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Industrial Composting: Background and Overview
Table of Contents
Background and Overview
Operations and Technology
Environmental Regulations
Reasons for Change
Acknowledgements
Terms & Definitions
Complete List of Links

WHAT IS COMPOSTING?
Composting is the biological decomposition of organic material into compost, a soil amendment rich in humic compounds (often called "humus"). Composting is a natural recycling process and consists of two key steps:

  1. The aerobic (with oxygen) decomposition of biodegradable materials
  2. The maturation of decomposed organic material to reduce potential phytotoxicity

When these two steps are executed properly a quality dark-brown earthlike product called compost is generated.  Compost has distinct chemical, physical and biological benefits in soils.
 

Composting is an aerobic process, which use microorganism such as bacteria and fungi to breakdown the organic material under controlled conditions, therefore optimizing the decomposition process.  This process can occur naturally or more rapidly depending on the method and technology used. These microbes require oxygen (O), moisture (H2O) and a feedstock with the proper carbon:nitrogen (C:N) ratio in order to grow and multiply.  Heat, water vapor and carbon dioxide are generated as outputs of the composting process  by both chemical changes in the compost pile and by microorganisms as they transform the raw materials into a stable soil conditioner (compost). Active composting is typically characterized by a high-temperature or thermophilic (45-70’C) phase that sanitizes the product through destruction of pathogens and weed seeds, followed by a lower temperature or mesophilic (20-45’C) phase that allows for the product to mature while completing the decomposition process (also known as curing). Compost can be produced from many different feedstocks, including off-spec products, source-sparated biodegradable solid wastes, water and wastewater  treatment residuals, animal manures and carcasses, and landscaping and land clearing debris.  State and federal regulations exist to ensure that composting, as a waste management technique, is properly sited, designed and operated, and that only composts that meet prescribed standards for metals, inerts and pathogen levels are allowed to be distributed.

HISTORY
An ancient technology, compost dates as far back as the Akkadian Empire 2350 B.C. It was documented on a set of clay tablets that the people of Mesopotamian Valley used manure during the agricultural process. The 18th century Romans, Greeks and the Tribes of Israel referred to compost as “dung” and “dunghill”. “Dung” was referred to as “fuel” or “manure” and during this time was spread directly onto the soil and composted with street sweeping. They viewed compost as a key factor for maintaining healthy soil and essential for productive agricultural.

The use of compost is also sited in the Bible –Luke 13:8- the parable of the fig tree. The gardener pleads for the delay until he can “ dig about it and put on manure”. This parable speaks of digging holes about the roots and filling the spaces with manure; this technique was used for fertilizing trees.  This custom is still practice in Italy today.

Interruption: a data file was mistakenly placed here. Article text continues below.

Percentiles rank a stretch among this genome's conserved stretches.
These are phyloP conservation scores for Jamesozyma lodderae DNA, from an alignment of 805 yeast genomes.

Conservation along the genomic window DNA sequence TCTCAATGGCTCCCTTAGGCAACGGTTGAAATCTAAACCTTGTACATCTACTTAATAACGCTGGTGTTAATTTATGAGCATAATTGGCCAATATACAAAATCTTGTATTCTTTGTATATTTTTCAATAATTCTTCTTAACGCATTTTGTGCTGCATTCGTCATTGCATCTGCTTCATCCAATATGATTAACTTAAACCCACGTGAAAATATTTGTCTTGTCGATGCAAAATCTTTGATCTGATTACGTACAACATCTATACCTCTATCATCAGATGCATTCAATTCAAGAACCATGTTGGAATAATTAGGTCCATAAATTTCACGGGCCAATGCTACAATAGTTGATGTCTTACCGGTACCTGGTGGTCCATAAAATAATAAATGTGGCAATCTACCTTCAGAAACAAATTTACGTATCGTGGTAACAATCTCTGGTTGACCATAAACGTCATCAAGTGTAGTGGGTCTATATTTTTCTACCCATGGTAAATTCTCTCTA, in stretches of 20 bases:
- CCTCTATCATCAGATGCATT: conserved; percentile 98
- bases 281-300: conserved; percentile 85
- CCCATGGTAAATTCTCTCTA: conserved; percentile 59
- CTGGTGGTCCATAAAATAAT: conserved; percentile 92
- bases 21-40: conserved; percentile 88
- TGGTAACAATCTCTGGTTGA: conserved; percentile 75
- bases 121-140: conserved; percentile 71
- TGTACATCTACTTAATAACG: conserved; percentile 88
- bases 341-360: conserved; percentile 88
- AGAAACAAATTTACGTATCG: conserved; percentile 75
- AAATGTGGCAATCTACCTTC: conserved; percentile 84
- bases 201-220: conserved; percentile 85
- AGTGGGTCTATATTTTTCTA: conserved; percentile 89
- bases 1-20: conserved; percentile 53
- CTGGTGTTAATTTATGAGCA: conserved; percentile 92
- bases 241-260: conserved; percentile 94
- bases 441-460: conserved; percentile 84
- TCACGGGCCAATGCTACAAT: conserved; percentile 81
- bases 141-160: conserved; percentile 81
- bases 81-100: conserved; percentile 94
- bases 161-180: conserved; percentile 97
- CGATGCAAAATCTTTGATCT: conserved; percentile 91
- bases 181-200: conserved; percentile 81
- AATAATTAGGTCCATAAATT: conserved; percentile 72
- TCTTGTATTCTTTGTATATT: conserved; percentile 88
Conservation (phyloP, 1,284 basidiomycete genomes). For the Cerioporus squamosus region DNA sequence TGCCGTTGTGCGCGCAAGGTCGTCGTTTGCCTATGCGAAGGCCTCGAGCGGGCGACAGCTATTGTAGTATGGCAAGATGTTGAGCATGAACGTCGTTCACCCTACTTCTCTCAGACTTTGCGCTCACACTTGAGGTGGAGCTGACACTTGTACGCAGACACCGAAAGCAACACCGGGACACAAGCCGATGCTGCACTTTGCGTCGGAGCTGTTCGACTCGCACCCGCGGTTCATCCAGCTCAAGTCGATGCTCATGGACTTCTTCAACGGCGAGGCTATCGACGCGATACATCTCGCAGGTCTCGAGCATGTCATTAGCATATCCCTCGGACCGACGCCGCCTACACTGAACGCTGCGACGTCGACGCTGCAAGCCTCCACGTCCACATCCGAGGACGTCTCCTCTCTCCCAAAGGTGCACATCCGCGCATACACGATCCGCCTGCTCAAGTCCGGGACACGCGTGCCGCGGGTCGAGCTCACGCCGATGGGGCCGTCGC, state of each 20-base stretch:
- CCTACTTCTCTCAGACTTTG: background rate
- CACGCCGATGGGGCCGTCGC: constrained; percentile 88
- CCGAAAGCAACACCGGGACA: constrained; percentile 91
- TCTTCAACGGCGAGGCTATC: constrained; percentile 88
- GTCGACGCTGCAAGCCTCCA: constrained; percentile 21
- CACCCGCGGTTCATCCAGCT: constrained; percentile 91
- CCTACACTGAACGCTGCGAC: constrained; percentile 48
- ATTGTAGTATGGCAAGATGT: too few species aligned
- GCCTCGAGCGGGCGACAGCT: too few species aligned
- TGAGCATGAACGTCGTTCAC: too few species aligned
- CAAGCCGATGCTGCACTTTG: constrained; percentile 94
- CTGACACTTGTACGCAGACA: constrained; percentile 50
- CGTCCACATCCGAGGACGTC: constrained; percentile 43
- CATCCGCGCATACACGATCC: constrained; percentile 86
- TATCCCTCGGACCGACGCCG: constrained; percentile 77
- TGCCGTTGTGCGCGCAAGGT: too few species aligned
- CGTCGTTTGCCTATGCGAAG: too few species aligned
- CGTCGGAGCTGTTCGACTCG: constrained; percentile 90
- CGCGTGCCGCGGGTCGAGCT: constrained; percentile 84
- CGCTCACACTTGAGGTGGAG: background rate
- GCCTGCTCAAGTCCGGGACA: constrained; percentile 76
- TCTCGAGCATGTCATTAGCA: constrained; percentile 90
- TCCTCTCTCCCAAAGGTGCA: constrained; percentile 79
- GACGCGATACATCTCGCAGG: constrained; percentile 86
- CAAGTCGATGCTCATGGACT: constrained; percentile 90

Compost was also sited in literary works such as Shakespeare’s Hamlet “And do not spread the compost on the weeds to make them ranker”. Also William Caxton, a 15th century painter  “…by which dongych and compostying the felds gladeth”.
 
In the early settlement of United States it is document that the Native Americans and Europeans used stable manure as a form of compost. Presidents George Washington and Thomas Jefferson were strong advocates of preserving the land as well. Washington thought the best compost was made of “sheep dung and from the Gullyes on the hillside which seemed to be purer then other” (the Rodale Guide to Composting). Jefferson on the other hand used manure to maintain the fertility of his fields.
 
George Washington Carver; botanist-chemist-agriculturist advised farmers to “Make your own fertilizer on the farm. Buy as little as possible. A year-round compost pile is absolutely essential and can be had with little labor and practically no cash outlay” found in an agriculture bulletin entitled “How to Build Up and Maintain the Virgin Fertility of Our Soil”.

Best known as the father of organic method; Sir Albert Howard; British scientist found the Indore method of composting while living in Israel; between the years of 1904 to 1934. Through experimentation he found the best compost consist of three times as much plant matter as manure layered in a sandwich fashion and then turned or mixed by earthworms during the decomposition process.
   
In 1942; J.I. Rodale introduces the American community to the composting methods of Howard. He is known as the pioneer of the organic method in America. Howard published a monthly article called “Organic Farming and Gardening”; using it as a vehicle to share Howard’s methods and expanding the knowledge concerning composting as further experimentation developed.
 
In the early 1970s composting was practiced through-out the U.S on an individual basis; however industrial composting facilities struggled due to lack of buy in among market users; financial problems; and inconsistent results. During the late 1980s and early 1990s the interest of industrial compost expanded due to federal regulations banning yard trimming going to state landfills and the growth of waste diversion and recycling initiatives and mandates.

 


 

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Contact email: abray@newmoa.org

Hub Last Updated: 3/10/2009